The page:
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US: +1 651-246-8988 | INDIA: +91 080 41234927 | WHATSAPP: +91 6366 834954
Let’s start with the big question: how important are my grades?!? Perhaps your scores in 9th weren’t very strong. Maybe you fell sick in 11th and bunked an exam or two. Either way, your marks don’t seem up to par and you’re worried. The answer to this question? Your grades are important. You are applying to an institution of higher education, after all. Universities like to see good performance that is consistent from 9th-12th grade. And when we say “good” and “consistent”, that doesn’t mean that you need to be consistently receiving 100%. Universities know that we have strengths and weaknesses, but we should always try to do our best in school. That being said, if you have a gap where your grades are less than normal, don’t worry. Universities know that students go through rough patches. If you are concerned, you often have the opportunity to include information that will attest for your gap in performance.
And then there’s the SAT/ACT. As you explore universities, you’ll find that some universities no longer require standardized tests for admission. Others require it only for scholarshpis. However, since a standardized test is often the only objective manner to measure one candidate against the other, many universities still put weight on the SAT. That being said, remember that last year’s average SAT score was 1500. While it’s always good to aim to do your best and get the highest score possible (especially as high SAT scores often correspond with higher scholarship opportunities), there are many opportunities for admission and scholarship at quality universities for students who aren’t scoring a 2400. Also, if you struggle with the SAT, why not try your hand at the ACT? It isn’t as well-known in India, but if you’re looking for an alternative get in touch with us.
Thankfully, universities are embracing something called “holistic admissions“. This is the idea that students are admitted not only for your academic abilities but for who you are as a whole person; how you will fit into their campus. This means they look at things like extracurricular activities, leadership activities, evident passions, etc. These areas of your life are best exhibited through the college essay and the letters of recommendation.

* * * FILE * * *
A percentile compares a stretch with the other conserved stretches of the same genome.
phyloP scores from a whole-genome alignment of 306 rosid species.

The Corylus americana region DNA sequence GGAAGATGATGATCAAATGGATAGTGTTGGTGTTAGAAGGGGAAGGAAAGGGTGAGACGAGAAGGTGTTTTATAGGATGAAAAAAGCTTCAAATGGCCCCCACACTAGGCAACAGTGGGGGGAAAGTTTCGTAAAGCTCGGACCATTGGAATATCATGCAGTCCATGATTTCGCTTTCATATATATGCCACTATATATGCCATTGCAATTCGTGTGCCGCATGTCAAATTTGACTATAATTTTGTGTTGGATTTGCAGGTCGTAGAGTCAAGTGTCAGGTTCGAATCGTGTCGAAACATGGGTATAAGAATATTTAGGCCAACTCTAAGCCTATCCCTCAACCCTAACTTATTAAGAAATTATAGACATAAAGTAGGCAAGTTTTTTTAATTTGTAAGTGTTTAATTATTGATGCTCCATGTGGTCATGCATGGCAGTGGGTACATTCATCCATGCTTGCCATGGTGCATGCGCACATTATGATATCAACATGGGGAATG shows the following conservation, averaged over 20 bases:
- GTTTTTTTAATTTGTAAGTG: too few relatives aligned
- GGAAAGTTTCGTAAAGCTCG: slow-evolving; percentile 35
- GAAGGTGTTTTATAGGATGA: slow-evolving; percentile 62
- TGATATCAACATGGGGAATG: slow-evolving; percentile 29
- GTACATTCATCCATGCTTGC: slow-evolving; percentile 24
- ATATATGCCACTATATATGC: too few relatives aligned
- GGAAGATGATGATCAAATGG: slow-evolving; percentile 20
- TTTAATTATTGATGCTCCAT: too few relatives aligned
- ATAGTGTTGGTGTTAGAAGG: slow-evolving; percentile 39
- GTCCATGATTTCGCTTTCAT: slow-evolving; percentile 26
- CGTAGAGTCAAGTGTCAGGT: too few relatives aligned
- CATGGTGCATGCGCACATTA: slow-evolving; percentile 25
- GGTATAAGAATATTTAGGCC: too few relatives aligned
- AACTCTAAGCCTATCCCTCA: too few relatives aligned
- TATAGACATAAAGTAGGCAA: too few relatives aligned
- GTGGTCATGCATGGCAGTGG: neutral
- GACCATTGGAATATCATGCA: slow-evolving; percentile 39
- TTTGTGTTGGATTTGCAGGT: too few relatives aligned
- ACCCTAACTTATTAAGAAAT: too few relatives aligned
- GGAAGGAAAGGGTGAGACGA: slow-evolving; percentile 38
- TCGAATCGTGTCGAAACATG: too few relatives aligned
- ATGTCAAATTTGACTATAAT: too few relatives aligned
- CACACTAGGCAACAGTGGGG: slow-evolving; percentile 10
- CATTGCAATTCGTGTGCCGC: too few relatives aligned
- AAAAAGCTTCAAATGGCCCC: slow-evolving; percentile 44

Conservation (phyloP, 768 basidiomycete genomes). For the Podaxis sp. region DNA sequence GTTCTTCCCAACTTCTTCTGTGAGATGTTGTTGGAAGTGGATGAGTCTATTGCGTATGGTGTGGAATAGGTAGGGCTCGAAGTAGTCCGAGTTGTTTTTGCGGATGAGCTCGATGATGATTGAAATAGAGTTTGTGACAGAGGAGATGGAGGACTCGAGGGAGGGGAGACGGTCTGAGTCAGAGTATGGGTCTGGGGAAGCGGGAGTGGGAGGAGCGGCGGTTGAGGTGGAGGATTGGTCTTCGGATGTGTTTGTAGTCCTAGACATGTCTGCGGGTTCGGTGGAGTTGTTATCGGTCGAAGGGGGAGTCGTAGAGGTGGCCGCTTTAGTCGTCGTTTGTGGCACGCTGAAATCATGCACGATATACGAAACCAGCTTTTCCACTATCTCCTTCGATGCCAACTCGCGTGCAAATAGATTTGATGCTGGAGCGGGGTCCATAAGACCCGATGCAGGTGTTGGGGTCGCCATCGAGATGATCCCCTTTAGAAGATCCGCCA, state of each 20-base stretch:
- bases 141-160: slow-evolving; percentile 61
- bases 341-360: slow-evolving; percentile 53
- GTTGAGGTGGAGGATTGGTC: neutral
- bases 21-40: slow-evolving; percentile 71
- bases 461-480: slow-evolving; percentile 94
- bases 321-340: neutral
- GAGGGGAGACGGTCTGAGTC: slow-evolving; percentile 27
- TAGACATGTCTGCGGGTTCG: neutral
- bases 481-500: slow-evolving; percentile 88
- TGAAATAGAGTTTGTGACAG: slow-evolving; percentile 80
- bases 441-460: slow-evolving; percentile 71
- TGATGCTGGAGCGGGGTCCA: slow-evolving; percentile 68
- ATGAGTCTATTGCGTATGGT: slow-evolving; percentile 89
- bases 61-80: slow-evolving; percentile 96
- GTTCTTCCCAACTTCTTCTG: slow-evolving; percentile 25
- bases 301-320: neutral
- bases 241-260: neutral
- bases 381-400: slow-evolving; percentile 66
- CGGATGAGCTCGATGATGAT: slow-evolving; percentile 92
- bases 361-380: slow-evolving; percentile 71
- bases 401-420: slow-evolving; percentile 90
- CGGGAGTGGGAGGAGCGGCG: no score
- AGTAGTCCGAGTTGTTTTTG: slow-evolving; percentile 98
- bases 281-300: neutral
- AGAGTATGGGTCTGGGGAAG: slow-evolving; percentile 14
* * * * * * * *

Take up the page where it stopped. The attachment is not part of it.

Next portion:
The purpose of the college essay is twofold: it is both a writing sample as well as your opportunity to tell the admissions officials something about you. Some use it simply to know that you have the ability to write articulately; others use it as a supplement to your application to get to know you better. This will give the officials a glimpse of you as a whole person rather than just a list of grades and activities. How important is the essay? Very. Whether a writing sample, a glimpse at you as a whole person, or both, the college essay is an essential part of your application when it is requested.
Letters of recommendation offer a similar support to your application as the essay. But this time, somebody ELSE is vouching for what you say about yourself! In your application, you list your grades and activities. In a letter of recommendation, somebody else has the opportunity to speak to your abilities, character, and chances for success. Basically, your teacher, principal, guidance counselor, or coach is vouching for you. Choose your recommenders wisely!
Many students express concern about extracurricular activities and/or community service. Activities outside the classroom are important to have, but many students are so busy studying that they don’t have much to show. Our answer: DON’T start up an activity for the sake of your college application. Rather than seeing an application stacked with activities and volunteer hours, universities would like to see that you are involved in what is important to you. If this means that you practice the tabla 12 hours a week, awesome. If it means that you are captain of the debate team, perfect. If you teach sign language at a local NGO, cool. Extracurriculars and community service help to show the college that you are more than just your scores; in addition to being a student, you have interests that are important to you. These interests often teach you more than just a skill; they offer a glimpse into your character. Have you learned leadership? Teamwork? Perseverance? Compassion? Additionally, these interests often carry into college, so listing and writing about these give the university a sneakpeek of what kind of contribution you can make and be to their college community.
At the end of the day, that is what universities are looking for: a candidate who will be a stellar member of their campus community. Make sure that every aspect of your application shines!

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